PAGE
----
As discussed in our previous article, the current forecast for the medical device industry is stormy skies. A combination of the advent of the new EU Medical Device Regulations (EU MDR) and a paucity of approved Notified Bodies means an increase in certification requirements but limited access to certifiers.
Without wanting to dampen spirits further, there is another grey cloud on the horizon to which manufacturers (and importers and distributors) need to be alive: supplier compliance.
It was recently reported that Spain’s sole Notified Body (NB 0318) was no longer intending to certify under EU MDR. Although it transpired that this might not necessarily be the case, it raised the question of who would be impacted by a development such as this?
Most immediately, any manufacturer currently supervised by that Notified Body would need to join the already bulging queue to be approved and monitored by BSI UK or TÜV SÜD. In addition, however, manufacturers down the supply chain, receiving components from other manufacturers or utilising sites supervised by that Notified Body, would need to take immediate action to find alternatives.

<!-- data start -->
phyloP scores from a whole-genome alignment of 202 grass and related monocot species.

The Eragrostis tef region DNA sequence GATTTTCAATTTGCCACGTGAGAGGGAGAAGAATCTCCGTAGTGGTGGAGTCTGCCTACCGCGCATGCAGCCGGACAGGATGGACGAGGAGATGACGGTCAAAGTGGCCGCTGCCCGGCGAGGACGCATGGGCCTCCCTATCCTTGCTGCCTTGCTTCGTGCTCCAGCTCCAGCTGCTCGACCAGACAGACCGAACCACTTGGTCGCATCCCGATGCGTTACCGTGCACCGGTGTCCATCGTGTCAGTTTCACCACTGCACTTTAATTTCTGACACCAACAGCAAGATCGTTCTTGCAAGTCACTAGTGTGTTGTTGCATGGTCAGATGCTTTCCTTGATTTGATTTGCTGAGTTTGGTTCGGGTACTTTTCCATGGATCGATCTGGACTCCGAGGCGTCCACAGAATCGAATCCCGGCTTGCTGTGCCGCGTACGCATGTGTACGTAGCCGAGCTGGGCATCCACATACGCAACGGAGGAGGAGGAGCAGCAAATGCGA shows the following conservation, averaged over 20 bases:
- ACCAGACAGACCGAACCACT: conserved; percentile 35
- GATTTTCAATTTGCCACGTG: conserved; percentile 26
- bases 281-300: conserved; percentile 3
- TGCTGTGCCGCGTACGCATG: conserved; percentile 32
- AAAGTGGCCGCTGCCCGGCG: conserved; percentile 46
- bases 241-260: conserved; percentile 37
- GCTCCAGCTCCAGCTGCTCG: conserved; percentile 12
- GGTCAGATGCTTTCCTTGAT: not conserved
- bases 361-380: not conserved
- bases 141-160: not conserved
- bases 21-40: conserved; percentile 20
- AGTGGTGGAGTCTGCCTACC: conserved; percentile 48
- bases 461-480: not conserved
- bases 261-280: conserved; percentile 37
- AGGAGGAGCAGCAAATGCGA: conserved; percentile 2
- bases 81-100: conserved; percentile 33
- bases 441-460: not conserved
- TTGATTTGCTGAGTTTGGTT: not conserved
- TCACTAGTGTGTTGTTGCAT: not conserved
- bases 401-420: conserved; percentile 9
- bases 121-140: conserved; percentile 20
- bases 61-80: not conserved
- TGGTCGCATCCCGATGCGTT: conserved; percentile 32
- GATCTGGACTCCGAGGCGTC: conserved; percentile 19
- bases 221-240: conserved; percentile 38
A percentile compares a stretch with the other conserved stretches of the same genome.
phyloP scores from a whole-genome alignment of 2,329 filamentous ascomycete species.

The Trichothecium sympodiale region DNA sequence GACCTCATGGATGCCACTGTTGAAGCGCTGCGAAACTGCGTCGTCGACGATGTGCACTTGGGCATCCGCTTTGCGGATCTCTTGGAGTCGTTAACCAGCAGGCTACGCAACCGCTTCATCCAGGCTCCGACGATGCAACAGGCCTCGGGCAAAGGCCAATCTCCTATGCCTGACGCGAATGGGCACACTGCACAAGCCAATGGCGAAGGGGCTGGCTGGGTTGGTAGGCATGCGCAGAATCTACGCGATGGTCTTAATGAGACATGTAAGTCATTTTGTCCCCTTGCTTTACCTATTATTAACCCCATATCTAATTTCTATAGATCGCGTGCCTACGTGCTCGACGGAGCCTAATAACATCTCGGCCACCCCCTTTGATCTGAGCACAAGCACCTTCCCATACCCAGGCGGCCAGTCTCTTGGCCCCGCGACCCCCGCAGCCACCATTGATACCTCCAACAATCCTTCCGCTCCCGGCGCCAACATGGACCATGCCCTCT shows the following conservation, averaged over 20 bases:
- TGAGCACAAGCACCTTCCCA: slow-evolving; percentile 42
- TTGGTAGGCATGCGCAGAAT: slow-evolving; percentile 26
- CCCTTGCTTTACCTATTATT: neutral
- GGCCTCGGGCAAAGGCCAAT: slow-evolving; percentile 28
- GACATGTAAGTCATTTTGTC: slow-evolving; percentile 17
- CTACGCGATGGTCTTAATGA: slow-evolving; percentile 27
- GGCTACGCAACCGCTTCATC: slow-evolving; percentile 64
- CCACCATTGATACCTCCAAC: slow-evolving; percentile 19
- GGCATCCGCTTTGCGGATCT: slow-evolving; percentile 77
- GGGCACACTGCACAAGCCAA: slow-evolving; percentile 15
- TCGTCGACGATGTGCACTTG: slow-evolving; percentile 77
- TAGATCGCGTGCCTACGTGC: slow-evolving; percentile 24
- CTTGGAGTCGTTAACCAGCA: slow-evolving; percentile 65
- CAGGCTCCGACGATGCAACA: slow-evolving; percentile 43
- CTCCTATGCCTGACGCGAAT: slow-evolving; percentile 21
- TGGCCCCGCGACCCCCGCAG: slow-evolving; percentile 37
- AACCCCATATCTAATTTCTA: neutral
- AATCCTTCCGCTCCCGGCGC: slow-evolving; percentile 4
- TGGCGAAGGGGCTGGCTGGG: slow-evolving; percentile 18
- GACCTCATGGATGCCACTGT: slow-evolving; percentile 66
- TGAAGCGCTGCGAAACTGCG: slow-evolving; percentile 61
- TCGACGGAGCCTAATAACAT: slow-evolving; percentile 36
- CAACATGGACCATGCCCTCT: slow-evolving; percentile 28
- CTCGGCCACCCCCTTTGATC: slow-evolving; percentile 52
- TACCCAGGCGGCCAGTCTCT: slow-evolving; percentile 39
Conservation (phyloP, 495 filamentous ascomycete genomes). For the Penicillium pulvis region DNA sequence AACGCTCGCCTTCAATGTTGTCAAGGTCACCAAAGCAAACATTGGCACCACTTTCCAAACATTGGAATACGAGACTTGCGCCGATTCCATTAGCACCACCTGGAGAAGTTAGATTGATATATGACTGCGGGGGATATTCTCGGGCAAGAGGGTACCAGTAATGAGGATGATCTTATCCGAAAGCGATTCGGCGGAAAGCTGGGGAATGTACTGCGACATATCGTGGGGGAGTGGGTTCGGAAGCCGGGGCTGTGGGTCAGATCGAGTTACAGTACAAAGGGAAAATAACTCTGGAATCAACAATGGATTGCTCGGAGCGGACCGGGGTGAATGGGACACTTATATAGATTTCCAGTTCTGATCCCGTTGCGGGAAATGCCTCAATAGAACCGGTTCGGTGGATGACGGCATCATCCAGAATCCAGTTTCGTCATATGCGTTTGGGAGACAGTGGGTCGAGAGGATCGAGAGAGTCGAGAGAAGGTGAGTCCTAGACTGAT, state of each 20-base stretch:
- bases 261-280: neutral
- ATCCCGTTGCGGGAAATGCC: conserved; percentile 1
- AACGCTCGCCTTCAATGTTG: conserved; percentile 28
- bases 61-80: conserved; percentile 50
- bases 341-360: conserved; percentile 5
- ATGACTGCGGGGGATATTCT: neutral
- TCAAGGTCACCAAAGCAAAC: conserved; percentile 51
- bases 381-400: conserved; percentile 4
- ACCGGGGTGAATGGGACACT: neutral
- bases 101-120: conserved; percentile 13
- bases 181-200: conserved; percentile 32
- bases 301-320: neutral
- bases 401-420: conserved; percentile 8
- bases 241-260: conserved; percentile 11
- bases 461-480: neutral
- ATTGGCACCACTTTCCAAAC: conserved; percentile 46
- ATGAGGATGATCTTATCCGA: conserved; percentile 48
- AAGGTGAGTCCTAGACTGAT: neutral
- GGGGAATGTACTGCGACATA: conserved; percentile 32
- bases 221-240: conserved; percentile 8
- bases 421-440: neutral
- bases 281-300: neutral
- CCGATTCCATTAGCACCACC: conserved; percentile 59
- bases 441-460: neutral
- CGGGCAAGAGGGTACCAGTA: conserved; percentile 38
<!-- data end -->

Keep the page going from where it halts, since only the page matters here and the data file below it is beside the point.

The basis for this is that regulatory compliance of suppliers, whether in regards to a component or an outsourced manufacturing stage, is an essential component of a quality management system.
Therefore, in addition to a manufacturer ensuring its own compliance with EU MDR, it must keep an eye on upstream suppliers. In our view, this means identifying all key actors in a supply chain and understanding their current and proposed regulatory activities – in particular, their EU MDR preparedness plan. This is also a timely reminder of the importance of well-drafted quality agreements, which give manufacturers options to access essential information, and take action if compliance issues in a supply chain become apparent.
Considered in this light, sector developments that might at first blush seem largely irrelevant (such as the possible withdrawal of the Spanish Notified Body) may in fact take on a new importance. Unfortunately, this only serves to further compound the increasing pressure on the medical device industry in the coming months.
 Regulation (EU) 2017/745.
 In fact, it appears that they are no longer accepting applications for CE marking under the MDD (93/42/EEC) and whether they intend to CE mark under the EU MDR remains unclear.